No Exit From Brooklyn
BY GARY M. KRAMER | Slightly overweight, nearly naked white guys wrestle homoerotically in slow motion in the opening moments of director and co-writer Rick Alverson’s brilliant and pitch-black film “The Comedy.” This early scene sets the playful, provocative tone for this often squirm-inducing character study about Swanson (Tim Heidecker), a wealthy, aimless Brooklyn hipster man-child.
Swanson cannot — or will not — articulate his pain or real feelings about his dying father and his aimless life. He provokes his father’s male nurse by talking about prolapsed anuses. He and his friends make overt sexual advances to each other and others in efforts to diffuse their anxieties, discomfort, and general malaise. These moments, which include Swanson trying to chat up girls by claiming he sides with Hitler or endorses slavery, are perversely fascinating.
Alverson generates considerable dark humor and dramatic tension showing just how far Swanson goes. Gay City News spoke with the talented filmmaker about “The Comedy” and learned just how uncomfortable things could get.
GARY M. KRAMER: You skillfully wrote and directed a fantastic and fantastically offensive film. What prompted you to make “The Comedy”?
RICK ALVERSON: I was interested in dealing with the gray areas between stereotypes and compartmentalized understanding of individuals, types, and situations — the clichés we feel so safely immersed in. I became increasingly interested in flirting with elements that were more ostentatious, titillating, and referential than some of the tropes that people use to get their entertainment. I had interest in desensitization and taking a look at that. Ultimately, it comes from the exhaustion I felt from the way that films are predominantly placating, self-affirming, and neat.
GMK: The humor is pitch-black. You establish the line and then speed across it. What is the most offensive thing you think you wrote and Tim said?
RA: The way I work is to write a 20-page script — and I defend them as scripts, because they have the mood, the textures of the scenes, strict blocking, etc. — but I don’t work with scripted dialogue. The uncertain way people communicate and the effort of communication is lost in that rigid form. I’m interested in where things get muddy and uncertain. The casting is also incredibly important.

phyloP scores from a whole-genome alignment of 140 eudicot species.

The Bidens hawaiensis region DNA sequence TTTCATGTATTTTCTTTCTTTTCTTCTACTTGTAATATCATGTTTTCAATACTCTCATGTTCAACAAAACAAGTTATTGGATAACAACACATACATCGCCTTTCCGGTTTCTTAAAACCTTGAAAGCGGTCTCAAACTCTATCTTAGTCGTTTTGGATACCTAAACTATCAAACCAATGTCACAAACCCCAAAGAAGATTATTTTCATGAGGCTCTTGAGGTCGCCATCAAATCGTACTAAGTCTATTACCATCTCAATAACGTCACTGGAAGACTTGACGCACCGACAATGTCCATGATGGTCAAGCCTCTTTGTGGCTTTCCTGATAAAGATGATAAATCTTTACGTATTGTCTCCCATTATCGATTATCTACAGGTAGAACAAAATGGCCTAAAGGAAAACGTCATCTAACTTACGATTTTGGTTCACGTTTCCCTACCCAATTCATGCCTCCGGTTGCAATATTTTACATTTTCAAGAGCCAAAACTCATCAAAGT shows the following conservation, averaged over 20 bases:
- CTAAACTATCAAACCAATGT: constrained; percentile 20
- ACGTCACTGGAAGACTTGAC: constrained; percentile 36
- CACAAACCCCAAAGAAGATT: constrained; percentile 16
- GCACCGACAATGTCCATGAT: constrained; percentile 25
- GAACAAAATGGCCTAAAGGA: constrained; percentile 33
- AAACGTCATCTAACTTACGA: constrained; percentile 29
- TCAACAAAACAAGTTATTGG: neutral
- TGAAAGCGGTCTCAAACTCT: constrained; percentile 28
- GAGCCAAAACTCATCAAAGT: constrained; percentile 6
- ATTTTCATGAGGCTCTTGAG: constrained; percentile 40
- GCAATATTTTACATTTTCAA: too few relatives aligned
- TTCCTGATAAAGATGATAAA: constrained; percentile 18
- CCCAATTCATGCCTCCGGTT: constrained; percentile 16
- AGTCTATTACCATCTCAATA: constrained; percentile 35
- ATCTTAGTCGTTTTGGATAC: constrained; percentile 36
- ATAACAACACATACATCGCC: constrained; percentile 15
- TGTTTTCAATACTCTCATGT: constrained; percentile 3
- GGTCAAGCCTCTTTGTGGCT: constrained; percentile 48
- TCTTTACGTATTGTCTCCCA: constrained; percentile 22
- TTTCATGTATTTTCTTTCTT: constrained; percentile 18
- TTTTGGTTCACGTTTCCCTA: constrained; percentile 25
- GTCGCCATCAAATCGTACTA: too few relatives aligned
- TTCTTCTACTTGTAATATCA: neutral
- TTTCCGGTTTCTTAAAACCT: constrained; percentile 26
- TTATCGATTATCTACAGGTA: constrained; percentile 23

As far as some of the offensive nature, I knew what I was getting into with Tim [Heidecker] and Eric [Wareheim]. They shared an interest in discomfort in their comedy, as I did with my drama. My suggestions were happily dispensed with. I wanted it to be in their voices. Sometimes there would be a phrase like the bit about the prolapsed anus, but it’s Tim’s voice.
GMK: What offends or offended you making the film?
RA: That’s tough. I am too inside it to be objectively offended. I have a sense of people’s limits, but I judge the offense by the rules of society, less so than my own. We talked about things divorced from our physical behavior — pushing the envelope of social cruelty. People are offended by this, but not when they see a film with a half-dozen beheadings.
GMK: What is one of the most daring things you’ve done or what is the most demeaning?
RA: I am a pretty quiet person who keeps to myself. I’m unlike the guys in the movie. But I am interested in irreverence. I have a macabre sense of humor.
GMK: Are you showing and discussing provocative things to take the sting out of a taboo?
RA: To me, a lot of the film is about language and having an individual feel creatively empowered by their interactions with others and the world at large. And that’s where these loaded, ironic, sarcastic, and profane conversations come from –– a deep desire to be personally and idiosyncratically engaged in conversation. Rather than bland Victorian protocol that haunts us in an asinine way. It’s very much about the desire to animate others and one’s self.
GMK: The film deals with issues of class. Does privilege give Swanson the right to provoke?
RA: It’s very much about class and an inquisitive portrait of a progressively idle society. The middle class is much more idle than it has ever been. Looking at this disconnect between the modern personality and its sense of literal meaning and utility. To some degree it could be that he’s got an aggressive, romantic infatuation with the working class and his engagement with them. He’s not able to understand the relationship between his body and the world.
GMK: Do you think the man-child and Brooklyn hipsters are passé?
RA: I confound and contradict a lot of those hipster things. The clichés are dealt with. When they are emblazoned on the screen, they are uncertain and muddied. There are contradictions to hipsters.
GMK: The film’s visual approach is almost in the style of a nature documentary. Why did you choose that format for telling this story?
RA: [Laughs] That’s a great compliment! Cameras can be removed and objective. So many films claim ownership over that. My purpose is to be a viewer and listener and a witness to it, to some degree to control this. I encouraged my DP [director of photography] to think like an animal and not think of narrative, but of movements and bodies and their interaction. I think formally that people should be objectified by the camera. The medium shouldn’t be didactic. We should look and listen.
Rick Alverson and Tim Heidecker will do a post-screening Q&A November 16-17 following the 6:50 p.m. shows.
THE COMEDY | Directed by Rick Alverson | Tribeca Films | Opens Nov. 16 | BAM Cinématek | 30 Lafayette Ave. at Ashland Pl., Brooklyn | bam.org/BAMcinematek